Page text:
This approach is also germane with groups of people, churches, or Christian organizations. In the last century, churches around the world ostracized the South African Dutch Reformed Church for their refusal to bend concerning their racism and stance on apartheid. Restoration did occur. Not only that, but the Belhar Confession was eventually crafted from this church, a document which stands as a thorough biblical stand against structural racism and racist actions.
The Power of the Small Group (Matthew 18:19-20).
“Again, truly I tell you that if two of you on earth agree about anything they ask for, it will be done for them by my Father in heaven. For where two or three gather in my name, there am I with them.” –Jesus
Jesus reiterated his point about binding and loosing; opening and closing; banning and forgiving. One of the great Reformation teachings is the priesthood of all believers. The beauty of this is that we may confess our sins to one another in a close, intimate setting so that the steps do not need be done. Small gatherings of believers coming together to confess sin and pray together is the most powerful setting there is. If we neglect this, we are missing out on the power of God.
Once upon a time, there were two brothers. Their father had a large farm and when he became too old to work, he called his sons to him. “I am too old to work anymore,” he said. “I will divide my farm in half and give each of you one half. I know that you will always work together and will be good friends.”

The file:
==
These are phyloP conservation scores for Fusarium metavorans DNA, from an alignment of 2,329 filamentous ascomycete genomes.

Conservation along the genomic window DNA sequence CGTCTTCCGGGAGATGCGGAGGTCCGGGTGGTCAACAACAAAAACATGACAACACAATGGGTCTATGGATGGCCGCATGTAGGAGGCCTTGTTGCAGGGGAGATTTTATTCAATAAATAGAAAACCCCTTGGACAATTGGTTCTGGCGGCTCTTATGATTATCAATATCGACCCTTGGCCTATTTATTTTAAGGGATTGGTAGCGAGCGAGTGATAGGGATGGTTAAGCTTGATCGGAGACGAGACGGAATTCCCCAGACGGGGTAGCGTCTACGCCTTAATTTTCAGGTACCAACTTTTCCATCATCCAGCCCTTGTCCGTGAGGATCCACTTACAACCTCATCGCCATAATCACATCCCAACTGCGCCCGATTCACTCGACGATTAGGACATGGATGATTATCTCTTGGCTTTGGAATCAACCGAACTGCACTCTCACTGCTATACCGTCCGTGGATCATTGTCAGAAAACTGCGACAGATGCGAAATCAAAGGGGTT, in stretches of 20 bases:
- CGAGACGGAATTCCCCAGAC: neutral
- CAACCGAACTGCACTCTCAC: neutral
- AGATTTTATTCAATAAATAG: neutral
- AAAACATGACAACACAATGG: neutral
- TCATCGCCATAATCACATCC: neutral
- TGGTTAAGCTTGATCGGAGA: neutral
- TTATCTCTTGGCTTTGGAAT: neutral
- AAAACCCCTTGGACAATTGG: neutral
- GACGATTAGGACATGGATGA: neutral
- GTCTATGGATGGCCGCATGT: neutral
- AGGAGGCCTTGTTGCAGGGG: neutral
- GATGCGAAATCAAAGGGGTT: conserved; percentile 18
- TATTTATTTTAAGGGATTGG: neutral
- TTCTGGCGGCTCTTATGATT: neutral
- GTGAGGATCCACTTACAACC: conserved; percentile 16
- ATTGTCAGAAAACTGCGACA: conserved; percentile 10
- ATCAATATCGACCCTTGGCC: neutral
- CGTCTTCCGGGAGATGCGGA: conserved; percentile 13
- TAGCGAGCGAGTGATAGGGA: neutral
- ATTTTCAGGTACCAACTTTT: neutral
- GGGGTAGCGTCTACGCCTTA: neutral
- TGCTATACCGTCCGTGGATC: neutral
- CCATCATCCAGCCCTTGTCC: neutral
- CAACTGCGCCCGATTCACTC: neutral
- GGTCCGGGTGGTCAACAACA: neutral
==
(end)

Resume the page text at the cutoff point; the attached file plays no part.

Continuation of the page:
When the brothers first started farming on their adjoining farms, they were the best of friends and would share everything together. Then, one day there was an argument between the two brothers, and they stopped speaking to one another. For many years, not a word was spoken between them.
One day, one of the brothers was at his house when a carpenter came to his door and said, “I would like to do some work. Do you have any work that I can do?” The brother thought for a moment and then replied, “I would like for you to build a fence on my property. Build it down near the stream that separates my farm from my brother’s. I do not want to see my brother and I would like for you to build a high fence there. I am going into town and I will return this evening.
When he came back that evening, he was shocked to see that the carpenter had not followed his instructions. Instead of building a high fence he built a bridge over the stream. The man walked down to look at the bridge, and as he did, his brother walked toward him from the other side. His brother said, “After all the terrible things I’ve done to you over the years, I can’t believe that you would build a bridge and welcome me back.” He reached out to his brother and gave him a big hug.
The brother then walked back up to his farmhouse to talk to the carpenter. “Can you stay?” he asked. “I have more work for you to do.” The carpenter answered, “I’m sorry but I can’t stay. I have to go, for I have many other bridges to build.”
Sometimes you and I have hurts and wounds from our brothers and sisters in Christ. When that happens, we often build a fence between ourselves and them. We stop talking to them. We do not want to see them. We do not want to be around them. However, Jesus wants something different. Instead of fences, he wants us to build a bridge of love. He wants us to connect and work it out.